Physician Shortage, Lack of Regulation, Education Make Launching Male Circumcision Programs in Africa Difficult, Wall Street Journal Reports
A physician shortage, lack of medical regulation and low education levels are making it difficult to implement safe male circumcision programs in Africa in an effort to curb the spread of HIV, the Wall Street Journal reports (Schoofs, Wall Street Journal, 9/7). According to final data from two NIH-funded studies -- conducted in Uganda and Kenya and published in the Feb. 23 issue of the journal Lancet -- routine male circumcision could reduce a man's risk of HIV infection through heterosexual sex by 65%. The results of the Uganda and Kenya studies mirrored similar results of a study conducted in South Africa in 2005. In response to the findings, the World Health Organization and UNAIDS in March recommended the procedure as a way to help reduce transmission of the virus through heterosexual sex (Kaiser Daily HIV/AIDS Report, 8/10).
According to the Journal, less than 20% of men in African countries with high HIV prevalence -- such as Malawi, Rwanda, Zambia and Zimbabwe -- are circumcised. In Kenya, more than 80% of men are circumcised; however, complications from the procedure are common and show the potential risks of implementing widespread circumcision programs throughout the continent, the Journal reports.
A 2004 study among 1,000 African boys and teenagers who received circumcisions found that 35% of those circumcised by ritual circumcisers -- who often have only rudimentary medical training -- experience side effects such as infection, excessive bleeding and painful urination. The study also found that 17% of those circumcised in medical settings, including private clinics, experienced adverse side effects. Less than 2% of those circumcised with modern medical procedures and equipment experienced the side effects, the study found.
Some health workers in Africa lack adequate equipment to perform safe circumcision, such as scissors sharp enough to not leave ragged edges. Many ritual circumcisers often perform the procedure without sterilization or bandages, and because the penis is rich in blood vessels, excessive bleeding and infection can occur if the vessels are not tied properly. In addition, lignocaine, a local anesthetic commonly used in Kenya, can cause irregular heartbeat and cardiac arrest if injected into the bloodstream rather than into tissue. Many Kenyans with little education do not understand the difference between ritual healers and doctors, the Journal reports.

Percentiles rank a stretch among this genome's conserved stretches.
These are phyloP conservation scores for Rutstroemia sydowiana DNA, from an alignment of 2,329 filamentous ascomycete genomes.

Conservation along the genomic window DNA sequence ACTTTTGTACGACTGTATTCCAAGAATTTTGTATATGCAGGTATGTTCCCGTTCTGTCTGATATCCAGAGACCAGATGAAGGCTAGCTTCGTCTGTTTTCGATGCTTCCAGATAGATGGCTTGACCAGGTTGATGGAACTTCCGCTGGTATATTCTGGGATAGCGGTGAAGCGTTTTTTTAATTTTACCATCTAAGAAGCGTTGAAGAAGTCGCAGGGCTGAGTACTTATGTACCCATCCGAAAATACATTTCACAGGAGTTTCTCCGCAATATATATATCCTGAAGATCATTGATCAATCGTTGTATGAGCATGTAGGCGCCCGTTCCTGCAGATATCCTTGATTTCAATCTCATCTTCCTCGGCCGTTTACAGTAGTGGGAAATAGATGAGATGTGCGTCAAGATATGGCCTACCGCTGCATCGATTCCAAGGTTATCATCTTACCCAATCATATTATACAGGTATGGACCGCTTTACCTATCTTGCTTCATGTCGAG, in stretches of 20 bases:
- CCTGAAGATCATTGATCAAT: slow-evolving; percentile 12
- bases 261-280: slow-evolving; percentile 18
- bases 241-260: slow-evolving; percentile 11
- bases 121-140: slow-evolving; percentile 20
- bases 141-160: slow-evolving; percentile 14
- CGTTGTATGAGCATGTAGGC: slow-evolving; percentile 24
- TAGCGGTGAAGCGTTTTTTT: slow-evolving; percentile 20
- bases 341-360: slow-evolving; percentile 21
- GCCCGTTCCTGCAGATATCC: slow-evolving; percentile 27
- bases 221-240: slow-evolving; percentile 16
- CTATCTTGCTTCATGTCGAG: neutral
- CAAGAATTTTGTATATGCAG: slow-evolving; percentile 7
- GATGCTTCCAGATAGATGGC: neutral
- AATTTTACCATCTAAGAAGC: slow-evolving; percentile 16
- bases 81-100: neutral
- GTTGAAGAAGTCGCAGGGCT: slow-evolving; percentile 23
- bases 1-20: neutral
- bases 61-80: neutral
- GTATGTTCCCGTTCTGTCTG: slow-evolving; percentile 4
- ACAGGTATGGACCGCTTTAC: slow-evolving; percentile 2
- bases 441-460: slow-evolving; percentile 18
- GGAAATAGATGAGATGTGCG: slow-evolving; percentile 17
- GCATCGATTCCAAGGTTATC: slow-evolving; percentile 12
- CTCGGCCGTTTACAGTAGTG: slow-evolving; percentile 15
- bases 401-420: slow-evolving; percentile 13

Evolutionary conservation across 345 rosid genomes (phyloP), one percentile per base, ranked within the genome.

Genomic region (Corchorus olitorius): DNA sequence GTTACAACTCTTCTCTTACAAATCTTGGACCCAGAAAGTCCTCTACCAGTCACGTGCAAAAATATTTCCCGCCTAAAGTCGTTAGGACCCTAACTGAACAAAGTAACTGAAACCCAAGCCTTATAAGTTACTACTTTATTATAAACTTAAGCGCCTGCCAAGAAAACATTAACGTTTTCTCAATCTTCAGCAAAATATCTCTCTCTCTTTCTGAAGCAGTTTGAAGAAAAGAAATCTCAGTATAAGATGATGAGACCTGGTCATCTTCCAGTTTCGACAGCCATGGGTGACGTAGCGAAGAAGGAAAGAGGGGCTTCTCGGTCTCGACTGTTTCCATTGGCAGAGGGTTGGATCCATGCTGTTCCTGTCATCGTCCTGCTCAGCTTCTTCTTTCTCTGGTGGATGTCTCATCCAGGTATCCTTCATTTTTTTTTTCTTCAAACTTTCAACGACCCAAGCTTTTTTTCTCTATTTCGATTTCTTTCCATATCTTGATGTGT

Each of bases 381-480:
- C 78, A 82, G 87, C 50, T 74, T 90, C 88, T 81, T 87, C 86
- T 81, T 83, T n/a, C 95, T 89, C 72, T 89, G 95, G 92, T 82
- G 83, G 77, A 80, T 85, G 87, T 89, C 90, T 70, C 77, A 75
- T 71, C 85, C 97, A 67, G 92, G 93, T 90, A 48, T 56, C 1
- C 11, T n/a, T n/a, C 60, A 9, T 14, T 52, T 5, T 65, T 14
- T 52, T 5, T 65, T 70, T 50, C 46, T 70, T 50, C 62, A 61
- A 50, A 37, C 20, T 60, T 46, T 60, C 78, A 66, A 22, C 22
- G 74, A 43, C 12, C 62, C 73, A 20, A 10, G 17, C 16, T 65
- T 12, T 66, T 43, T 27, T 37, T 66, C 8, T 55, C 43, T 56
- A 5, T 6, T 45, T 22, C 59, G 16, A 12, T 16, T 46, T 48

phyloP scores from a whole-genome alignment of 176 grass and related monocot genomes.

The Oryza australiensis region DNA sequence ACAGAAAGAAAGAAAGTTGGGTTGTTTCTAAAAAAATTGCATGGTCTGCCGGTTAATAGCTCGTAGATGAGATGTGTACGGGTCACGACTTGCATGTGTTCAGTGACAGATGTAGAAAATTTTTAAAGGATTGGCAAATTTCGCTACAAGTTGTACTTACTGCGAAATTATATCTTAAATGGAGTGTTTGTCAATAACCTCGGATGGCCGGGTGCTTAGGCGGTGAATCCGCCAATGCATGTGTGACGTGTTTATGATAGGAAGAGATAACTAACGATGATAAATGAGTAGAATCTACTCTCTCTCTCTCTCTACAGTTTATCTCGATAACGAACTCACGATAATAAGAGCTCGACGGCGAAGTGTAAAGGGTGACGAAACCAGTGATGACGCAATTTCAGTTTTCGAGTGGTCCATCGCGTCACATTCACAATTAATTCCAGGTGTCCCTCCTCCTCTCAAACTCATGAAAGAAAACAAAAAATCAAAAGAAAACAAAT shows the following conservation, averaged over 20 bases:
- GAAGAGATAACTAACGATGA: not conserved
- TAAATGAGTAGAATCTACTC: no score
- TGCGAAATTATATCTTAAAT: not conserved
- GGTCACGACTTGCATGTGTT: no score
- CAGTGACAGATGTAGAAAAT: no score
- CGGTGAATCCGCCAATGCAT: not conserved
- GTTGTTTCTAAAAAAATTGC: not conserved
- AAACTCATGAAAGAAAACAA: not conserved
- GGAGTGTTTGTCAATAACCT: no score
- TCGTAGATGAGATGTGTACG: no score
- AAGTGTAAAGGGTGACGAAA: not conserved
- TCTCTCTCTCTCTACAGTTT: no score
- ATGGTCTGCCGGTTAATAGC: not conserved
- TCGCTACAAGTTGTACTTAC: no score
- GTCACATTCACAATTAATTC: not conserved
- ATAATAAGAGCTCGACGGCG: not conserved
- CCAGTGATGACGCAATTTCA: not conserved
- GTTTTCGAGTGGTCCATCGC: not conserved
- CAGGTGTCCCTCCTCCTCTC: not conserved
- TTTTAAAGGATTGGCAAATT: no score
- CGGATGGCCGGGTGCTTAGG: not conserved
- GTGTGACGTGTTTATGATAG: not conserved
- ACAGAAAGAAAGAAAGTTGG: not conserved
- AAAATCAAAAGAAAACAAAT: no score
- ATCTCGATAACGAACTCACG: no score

According to the Journal, some social advocates in Kenya are urging parents to have their sons circumcised in medical rather than ritual settings. In addition, increased education in the country has spread knowledge about sanitary medical procedures. Some Christian churches in the country have begun to offer safe, medical circumcisions in their communities.
Peter Cherutich, a member of the Kenyan Ministry of Health's circumcision task force, said he hopes the government will begin to offer no-cost circumcisions. The government is seeking support from donor governments and international organizations to fund such a program, the Journal reports (Wall Street Journal, 9/7). The President's Emergency Plan for AIDS Relief last month announced it would begin providing money for male circumcision programs in some African countries in an effort to reduce the spread of HIV. PEPFAR focus countries have been invited to request program funding to increase access to the procedure (Kaiser Daily HIV/AIDS Report, 8/20).
According to Cherutich, the health ministry's circumcision task force will consider training nurses to perform the procedure to help address the shortage of physicians available to provide circumcisions. However, he added that it might not help solve the problem because the majority of nurses in Kenya are women, and many traditional cultures object to women performing the procedure. Cherutich said that increased access to safe circumcision could "make a huge difference in the HIV epidemic" (Wall Street Journal, 9/7).
Washington Post Examines Kenyan Luo Tribe's Resistance to Circumcision
In related news, the Washington Post on Friday profiled the Kenyan Luo tribe, the only major Kenyan tribe that does not traditionally circumcise boys. According to the Post, about one in five Luo adults is HIV-positive, compared with one in 17 throughout Kenya. Robert Bailey, an epidemiologist at the University of Illinois-Chicago who oversaw the Kenyan circumcision trial, said that a well-run circumcision program could reduce HIV prevalence among Luo men from 18% to 8% over 20 years. In addition, women would be less likely to contract HIV because fewer men would have the virus (Timberg, Washington Post, 9/7).